Greg Mankiw points out that the President’s recent remarks about economics research into the impact of increasing minimum wage were somewhat misleading. The President said “there’s no solid evidence that a higher minimum wage costs jobs.” That makes it sound as though the concern is a mere ideological fabrication. In reality, however, it’s a hotly contested question even among economists and Mankiw pointed out a poll (of economists) that showed equal support from those who think that minimum wages help vs. hurt.
My own take is that minimum wages hurt, overall. I think the reason that this isn’t more obvious is that the effects take place over a long period of time. McDonald’s isn’t going to go out and fire all of the workers tomorrow because of a minimum wage hike because they’d have to replace them with computers and that’s an enormous, unplanned expenditure. But if McDonald’s believes minimum wages hikes are here to stay (e.g. if they are pegged to inflation as the President supposes), then they absolutely will gradually phase workers out and replace them with automated systems over time.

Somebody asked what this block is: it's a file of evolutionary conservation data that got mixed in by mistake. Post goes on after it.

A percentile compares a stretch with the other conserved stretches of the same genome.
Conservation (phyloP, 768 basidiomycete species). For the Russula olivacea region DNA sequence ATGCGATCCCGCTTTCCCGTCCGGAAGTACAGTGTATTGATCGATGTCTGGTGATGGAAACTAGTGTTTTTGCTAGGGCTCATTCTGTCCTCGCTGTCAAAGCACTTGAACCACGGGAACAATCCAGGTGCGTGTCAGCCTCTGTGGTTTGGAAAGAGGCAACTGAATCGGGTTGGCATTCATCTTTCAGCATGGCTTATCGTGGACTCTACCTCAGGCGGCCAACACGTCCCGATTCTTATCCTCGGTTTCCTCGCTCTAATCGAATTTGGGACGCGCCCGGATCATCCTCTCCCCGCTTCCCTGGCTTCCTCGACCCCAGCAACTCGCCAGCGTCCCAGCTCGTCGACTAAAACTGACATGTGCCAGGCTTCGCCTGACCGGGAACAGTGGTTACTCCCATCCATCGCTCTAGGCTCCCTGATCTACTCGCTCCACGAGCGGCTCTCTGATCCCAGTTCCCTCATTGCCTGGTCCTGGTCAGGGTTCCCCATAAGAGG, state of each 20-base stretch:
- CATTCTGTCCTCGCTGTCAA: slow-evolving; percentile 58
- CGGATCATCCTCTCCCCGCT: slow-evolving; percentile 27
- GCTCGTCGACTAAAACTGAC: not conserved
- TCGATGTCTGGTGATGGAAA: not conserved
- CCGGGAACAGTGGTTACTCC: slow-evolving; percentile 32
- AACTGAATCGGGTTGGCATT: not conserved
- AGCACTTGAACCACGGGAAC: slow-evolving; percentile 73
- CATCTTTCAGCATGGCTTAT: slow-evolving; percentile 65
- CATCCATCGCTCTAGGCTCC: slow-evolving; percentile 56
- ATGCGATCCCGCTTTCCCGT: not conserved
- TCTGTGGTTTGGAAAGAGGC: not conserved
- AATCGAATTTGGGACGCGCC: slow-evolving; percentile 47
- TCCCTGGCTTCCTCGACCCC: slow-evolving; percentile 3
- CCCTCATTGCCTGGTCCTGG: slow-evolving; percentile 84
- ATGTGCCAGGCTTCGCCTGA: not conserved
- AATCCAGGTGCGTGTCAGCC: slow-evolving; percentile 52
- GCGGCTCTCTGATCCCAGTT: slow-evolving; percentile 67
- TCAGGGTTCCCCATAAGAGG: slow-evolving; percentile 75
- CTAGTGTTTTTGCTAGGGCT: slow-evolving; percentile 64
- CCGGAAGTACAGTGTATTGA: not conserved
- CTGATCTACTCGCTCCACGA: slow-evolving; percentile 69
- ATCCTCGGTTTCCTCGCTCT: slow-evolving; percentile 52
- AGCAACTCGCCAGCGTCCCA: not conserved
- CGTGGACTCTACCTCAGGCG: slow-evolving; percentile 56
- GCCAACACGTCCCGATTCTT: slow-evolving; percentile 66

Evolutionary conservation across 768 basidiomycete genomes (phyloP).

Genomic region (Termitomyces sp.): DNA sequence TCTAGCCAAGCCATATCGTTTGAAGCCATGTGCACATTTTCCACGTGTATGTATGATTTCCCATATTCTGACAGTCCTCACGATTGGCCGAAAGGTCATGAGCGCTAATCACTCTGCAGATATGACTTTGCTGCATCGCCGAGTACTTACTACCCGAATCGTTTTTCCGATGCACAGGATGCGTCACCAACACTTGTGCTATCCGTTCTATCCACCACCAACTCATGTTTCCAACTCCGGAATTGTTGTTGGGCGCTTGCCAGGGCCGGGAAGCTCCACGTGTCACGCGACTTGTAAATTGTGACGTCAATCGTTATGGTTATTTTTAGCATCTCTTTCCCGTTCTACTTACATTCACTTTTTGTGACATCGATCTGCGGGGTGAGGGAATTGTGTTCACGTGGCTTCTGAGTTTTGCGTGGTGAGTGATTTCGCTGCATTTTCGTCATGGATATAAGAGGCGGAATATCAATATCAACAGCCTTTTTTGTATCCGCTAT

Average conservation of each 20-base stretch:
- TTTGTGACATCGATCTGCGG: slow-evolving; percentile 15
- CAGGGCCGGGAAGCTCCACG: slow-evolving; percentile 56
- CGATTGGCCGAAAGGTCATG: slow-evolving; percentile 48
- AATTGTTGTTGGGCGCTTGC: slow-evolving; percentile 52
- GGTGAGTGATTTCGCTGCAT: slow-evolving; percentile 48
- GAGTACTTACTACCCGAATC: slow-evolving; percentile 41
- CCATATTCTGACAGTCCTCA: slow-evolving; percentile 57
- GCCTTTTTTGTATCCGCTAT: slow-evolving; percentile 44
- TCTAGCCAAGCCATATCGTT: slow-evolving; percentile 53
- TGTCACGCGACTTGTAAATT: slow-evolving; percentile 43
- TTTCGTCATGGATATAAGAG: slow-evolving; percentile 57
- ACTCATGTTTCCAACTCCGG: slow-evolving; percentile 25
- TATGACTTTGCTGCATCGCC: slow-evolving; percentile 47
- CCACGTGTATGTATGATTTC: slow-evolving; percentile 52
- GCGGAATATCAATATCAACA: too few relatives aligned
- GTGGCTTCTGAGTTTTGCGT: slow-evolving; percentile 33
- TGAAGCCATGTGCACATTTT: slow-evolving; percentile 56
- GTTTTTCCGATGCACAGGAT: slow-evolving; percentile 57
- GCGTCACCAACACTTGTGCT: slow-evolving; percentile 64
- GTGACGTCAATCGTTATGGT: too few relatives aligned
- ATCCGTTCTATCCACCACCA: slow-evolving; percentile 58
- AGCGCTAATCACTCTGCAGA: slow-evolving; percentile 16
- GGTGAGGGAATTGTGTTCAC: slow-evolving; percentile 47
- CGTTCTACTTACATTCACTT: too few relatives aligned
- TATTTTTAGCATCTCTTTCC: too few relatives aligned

This isn’t just a pet theory I invented, the idea came from economist Miles Kimball blogging about Isaac Sorkin’s work. (Sorkin was in my PhD cohort at Michigan.) In the paper, Sorkin argues that we haven’t seen dramatic impacts from minimum wage policies in the US because they’ve always been temporary. President Obama’s proposal isn’t. So there’s very solid theoretical evidence and much less clear empirical evidence to suspect that the policy is going to be harmful for precisely the people it’s supposed to benefit.
At a minimum, folks should understand that when conservatives oppose minimum wage policies on humanitarian grounds, they are being sincere and reasonable.